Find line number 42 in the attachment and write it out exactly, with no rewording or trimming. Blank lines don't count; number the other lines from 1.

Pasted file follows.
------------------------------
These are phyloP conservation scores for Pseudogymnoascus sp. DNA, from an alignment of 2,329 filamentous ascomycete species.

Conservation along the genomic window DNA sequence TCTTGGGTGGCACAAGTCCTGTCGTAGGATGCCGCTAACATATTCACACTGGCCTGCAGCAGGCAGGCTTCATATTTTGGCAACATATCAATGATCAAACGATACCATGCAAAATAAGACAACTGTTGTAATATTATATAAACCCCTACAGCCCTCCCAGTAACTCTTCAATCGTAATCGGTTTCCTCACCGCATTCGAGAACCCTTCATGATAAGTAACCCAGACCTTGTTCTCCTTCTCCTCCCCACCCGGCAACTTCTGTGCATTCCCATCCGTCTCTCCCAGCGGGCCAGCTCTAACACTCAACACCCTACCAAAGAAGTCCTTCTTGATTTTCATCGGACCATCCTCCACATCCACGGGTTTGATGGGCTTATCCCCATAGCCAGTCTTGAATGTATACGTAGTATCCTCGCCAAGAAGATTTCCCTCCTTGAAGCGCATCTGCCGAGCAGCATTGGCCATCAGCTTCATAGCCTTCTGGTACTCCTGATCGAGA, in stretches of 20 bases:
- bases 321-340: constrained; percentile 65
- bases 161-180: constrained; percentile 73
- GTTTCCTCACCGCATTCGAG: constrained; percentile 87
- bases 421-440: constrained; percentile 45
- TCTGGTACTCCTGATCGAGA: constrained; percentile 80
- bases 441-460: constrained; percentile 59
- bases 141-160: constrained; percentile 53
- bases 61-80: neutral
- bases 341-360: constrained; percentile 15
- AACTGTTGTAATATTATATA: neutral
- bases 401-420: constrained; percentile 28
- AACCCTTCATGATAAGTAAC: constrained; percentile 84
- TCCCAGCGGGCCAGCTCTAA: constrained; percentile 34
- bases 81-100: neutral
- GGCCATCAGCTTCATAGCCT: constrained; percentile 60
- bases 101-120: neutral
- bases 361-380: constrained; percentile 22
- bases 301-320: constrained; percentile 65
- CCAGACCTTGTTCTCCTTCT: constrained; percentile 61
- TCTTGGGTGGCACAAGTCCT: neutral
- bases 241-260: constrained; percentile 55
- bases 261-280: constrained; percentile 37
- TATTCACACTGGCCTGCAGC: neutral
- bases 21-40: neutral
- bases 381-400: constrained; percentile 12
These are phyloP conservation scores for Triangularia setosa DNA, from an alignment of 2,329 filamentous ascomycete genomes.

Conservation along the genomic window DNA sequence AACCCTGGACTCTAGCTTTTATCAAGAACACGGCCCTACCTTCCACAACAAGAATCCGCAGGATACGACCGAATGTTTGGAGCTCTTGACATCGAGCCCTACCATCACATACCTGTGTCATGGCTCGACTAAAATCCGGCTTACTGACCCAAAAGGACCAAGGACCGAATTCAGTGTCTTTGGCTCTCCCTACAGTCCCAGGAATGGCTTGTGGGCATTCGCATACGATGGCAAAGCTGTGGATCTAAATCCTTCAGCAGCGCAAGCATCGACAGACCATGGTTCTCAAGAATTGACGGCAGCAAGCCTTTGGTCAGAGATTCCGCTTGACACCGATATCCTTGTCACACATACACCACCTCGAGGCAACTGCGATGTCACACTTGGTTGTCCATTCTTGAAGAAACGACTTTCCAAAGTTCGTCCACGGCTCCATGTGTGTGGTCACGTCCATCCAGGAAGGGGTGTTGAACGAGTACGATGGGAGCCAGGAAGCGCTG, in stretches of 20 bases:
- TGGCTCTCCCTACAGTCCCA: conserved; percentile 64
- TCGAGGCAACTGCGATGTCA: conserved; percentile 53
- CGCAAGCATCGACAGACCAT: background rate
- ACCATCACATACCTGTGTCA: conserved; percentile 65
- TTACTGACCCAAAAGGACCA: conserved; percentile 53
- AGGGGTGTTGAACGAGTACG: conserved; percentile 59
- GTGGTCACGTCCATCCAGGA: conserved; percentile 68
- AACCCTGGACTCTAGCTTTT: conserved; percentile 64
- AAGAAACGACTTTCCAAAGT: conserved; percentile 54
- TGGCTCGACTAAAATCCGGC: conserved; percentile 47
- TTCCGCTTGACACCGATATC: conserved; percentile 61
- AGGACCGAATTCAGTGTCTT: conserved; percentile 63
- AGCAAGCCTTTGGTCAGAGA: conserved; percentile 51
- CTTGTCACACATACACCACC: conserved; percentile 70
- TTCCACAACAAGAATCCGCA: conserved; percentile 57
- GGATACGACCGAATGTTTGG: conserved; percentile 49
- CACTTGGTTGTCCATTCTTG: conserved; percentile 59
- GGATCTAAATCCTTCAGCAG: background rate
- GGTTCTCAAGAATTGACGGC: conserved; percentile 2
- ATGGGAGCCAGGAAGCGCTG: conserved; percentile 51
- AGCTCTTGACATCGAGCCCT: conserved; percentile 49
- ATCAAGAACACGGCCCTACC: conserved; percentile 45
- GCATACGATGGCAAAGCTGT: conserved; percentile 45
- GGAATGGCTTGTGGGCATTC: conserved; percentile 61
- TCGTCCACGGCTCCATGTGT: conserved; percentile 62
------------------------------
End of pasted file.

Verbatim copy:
- AGCAAGCCTTTGGTCAGAGA: conserved; percentile 51